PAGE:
[Table 4] shows the awareness and attitude assessed on Likert scale. About 60.20% agreed that bleeding gums and loose teeth requires immediate dental therapeutic assistance. Chi-square test showed a statistically significant difference with P = 0.0003. While just 14 participants agreed to the fact that the patients with CVD are more prone to gum infection than normal people. P value was found to be statistically significant (0.001). Of 500, only 80 females and 109 males agreed that they should be extra careful of oral health and visit a dentist often because they have CVD. About 369 patients (171 females and 198 males) agreed that it is necessary to inform the dentist about history of CVD and regarding the medications currently taking if any. About 317 patients, of which were 139 females and 178 males, agreed that change in the lifestyle, diet, and exercise can help improve the severity of CVD and thereby gum disease. Only 11 females and 8 males were of the view that patients with periodontal disease have an increased prevalence and incidence of coronary heart disease.{Table 4}

None of the females and 91 males disagreed that oral bacteria play a significant role in the initiation and progression of atherosclerosis. Similarly, none of the females and 58 males disagreed about the association of myocardial infarction with an increased load of oral bacteria, while 442 patients neither agreed nor disagreed about it. Nineteen females and 11 males agreed that antihypertensive drugs cause gingival enlargement, while 450 patients neither agreed nor disagreed. None of the females and 13 males agreed, while 469 patients disagreed that treatment of periodontitis helps to improve your biochemical profile in cases of CVD s. P value was 0.0024. About 470 patients neither agreed nor disagreed to the fact that there is an association between gum disease and CVD, DM and chronic renal disease. Only 13 male patients agreed, while 470 patients neither agreed nor disagreed of this fact. The difference between males and females was found to be statistically significant with P = 0.0027.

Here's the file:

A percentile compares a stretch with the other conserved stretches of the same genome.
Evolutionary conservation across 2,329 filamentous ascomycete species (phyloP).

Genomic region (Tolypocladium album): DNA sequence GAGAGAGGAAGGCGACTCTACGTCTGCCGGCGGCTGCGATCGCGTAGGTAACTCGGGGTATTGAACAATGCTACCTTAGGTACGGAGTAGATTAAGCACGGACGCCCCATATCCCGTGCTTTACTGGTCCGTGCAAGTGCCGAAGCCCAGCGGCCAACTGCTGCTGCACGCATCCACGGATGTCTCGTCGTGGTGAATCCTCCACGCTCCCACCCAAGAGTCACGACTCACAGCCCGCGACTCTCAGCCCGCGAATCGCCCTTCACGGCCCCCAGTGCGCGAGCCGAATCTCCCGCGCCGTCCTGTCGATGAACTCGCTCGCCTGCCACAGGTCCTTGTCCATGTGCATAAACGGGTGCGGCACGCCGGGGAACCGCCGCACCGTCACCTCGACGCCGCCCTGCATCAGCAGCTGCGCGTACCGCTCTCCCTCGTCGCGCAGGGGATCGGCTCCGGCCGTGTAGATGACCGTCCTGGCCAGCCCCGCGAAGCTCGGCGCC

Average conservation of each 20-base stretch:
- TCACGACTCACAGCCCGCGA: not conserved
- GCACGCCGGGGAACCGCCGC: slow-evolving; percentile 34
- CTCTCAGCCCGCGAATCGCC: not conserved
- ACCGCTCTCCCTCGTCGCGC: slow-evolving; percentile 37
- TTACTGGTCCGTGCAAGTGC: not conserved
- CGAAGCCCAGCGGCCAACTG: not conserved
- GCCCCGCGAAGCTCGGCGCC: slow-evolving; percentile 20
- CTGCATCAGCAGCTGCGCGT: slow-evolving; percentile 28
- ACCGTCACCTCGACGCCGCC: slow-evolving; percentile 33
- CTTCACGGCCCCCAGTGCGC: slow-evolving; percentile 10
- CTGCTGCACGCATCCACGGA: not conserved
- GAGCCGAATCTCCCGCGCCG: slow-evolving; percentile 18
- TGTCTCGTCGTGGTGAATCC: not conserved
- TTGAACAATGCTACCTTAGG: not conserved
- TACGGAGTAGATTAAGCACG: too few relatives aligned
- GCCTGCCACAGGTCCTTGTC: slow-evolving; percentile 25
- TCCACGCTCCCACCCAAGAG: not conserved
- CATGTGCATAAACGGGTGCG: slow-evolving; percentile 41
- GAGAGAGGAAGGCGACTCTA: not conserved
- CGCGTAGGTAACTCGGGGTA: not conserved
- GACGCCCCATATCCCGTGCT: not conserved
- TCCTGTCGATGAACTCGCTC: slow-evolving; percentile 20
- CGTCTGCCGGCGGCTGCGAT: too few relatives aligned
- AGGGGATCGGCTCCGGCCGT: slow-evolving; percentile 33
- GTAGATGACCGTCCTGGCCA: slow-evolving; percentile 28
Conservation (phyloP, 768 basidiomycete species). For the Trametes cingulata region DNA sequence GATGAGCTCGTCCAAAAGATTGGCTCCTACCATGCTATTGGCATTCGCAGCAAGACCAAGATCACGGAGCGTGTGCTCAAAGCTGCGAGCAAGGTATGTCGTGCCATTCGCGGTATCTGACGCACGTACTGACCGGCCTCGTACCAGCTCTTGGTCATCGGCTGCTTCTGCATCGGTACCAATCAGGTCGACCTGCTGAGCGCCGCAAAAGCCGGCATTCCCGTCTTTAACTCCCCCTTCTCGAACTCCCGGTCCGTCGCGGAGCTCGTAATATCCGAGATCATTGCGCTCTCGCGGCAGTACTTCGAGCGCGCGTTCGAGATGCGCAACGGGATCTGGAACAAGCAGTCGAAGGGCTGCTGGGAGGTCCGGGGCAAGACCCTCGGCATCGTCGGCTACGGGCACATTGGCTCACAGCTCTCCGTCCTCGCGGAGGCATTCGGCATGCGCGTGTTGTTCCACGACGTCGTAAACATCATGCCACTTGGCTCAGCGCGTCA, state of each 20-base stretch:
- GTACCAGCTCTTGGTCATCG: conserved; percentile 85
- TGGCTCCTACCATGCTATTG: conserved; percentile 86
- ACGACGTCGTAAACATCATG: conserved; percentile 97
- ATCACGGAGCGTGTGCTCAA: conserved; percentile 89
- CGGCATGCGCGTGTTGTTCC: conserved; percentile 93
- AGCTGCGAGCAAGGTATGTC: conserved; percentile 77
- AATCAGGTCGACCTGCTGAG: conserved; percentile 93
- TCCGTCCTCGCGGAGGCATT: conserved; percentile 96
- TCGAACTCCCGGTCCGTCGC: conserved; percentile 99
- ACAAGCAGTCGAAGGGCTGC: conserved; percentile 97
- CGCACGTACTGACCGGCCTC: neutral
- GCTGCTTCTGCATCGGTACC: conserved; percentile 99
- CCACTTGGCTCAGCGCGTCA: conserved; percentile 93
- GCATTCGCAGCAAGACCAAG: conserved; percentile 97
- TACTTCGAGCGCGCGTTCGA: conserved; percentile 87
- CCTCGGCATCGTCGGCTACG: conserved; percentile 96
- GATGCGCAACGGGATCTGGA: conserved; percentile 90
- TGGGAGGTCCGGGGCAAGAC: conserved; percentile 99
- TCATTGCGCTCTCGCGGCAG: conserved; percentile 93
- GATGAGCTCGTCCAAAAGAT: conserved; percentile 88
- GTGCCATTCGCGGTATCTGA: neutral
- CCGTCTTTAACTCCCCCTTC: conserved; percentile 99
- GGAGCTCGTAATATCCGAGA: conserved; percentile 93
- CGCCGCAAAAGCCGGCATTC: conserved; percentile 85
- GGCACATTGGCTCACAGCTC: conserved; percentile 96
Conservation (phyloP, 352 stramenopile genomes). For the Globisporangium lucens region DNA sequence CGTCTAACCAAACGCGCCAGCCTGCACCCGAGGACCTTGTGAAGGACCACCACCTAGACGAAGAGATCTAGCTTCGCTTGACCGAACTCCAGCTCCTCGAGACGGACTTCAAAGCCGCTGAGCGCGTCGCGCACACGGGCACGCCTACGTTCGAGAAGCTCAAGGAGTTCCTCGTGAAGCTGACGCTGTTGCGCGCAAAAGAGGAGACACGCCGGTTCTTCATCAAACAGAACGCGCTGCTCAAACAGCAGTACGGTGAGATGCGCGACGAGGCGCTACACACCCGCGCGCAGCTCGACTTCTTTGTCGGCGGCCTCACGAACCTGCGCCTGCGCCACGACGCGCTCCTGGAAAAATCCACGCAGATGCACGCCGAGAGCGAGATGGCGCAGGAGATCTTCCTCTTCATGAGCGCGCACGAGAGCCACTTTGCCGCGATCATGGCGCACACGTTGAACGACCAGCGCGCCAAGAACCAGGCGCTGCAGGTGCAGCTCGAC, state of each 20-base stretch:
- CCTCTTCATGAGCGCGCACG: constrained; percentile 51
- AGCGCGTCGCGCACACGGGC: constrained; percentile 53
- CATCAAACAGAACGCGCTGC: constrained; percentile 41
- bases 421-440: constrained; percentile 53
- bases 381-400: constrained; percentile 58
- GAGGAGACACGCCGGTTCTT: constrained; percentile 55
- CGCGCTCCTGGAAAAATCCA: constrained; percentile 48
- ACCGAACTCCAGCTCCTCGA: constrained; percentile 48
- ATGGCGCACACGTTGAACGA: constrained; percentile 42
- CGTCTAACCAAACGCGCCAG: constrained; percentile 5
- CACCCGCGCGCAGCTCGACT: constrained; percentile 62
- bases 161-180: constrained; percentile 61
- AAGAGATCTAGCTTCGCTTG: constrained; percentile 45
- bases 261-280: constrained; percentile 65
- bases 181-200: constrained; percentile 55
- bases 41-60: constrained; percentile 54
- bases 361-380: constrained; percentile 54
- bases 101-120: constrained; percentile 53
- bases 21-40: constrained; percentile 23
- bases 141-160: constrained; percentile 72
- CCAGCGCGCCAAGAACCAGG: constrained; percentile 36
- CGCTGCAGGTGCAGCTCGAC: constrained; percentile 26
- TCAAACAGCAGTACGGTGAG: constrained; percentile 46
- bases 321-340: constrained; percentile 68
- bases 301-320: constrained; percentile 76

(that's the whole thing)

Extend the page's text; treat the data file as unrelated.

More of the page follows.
Discussion



Poor oral health maintenance may affect general body health. However, the awareness regarding this bidirectional association between CVD and periodontitis is crucial for prevention of severe periodontal tissue destruction. Hence, this study aimed at assessment of knowledge, awareness, and attitude among patients with CVD and their association with periodontitis.

Periodontal microorganisms present in dental plaque appear in the bloodstream in direct proportion to the severity and extent of periodontal infection and can impact distant sites. They have been hypothesized to cause systemic inflammation.[9] Porphyromonas gingivalis counts are higher in subgingival plaque in periodontal disease where it causes inflammation and periodontal destruction.[10] The organism has been shown to enter the bloodstream following toothbrushing and has been found in the intima of distant blood vessels including in coronary arteries, where it proliferates, initiating an inflammatory cascade leading to apoptosis and consequent endothelial dysfunction, which is associated with hypertension. It also stimulates foam cell production in the intima leading to atherosclerosis.[11]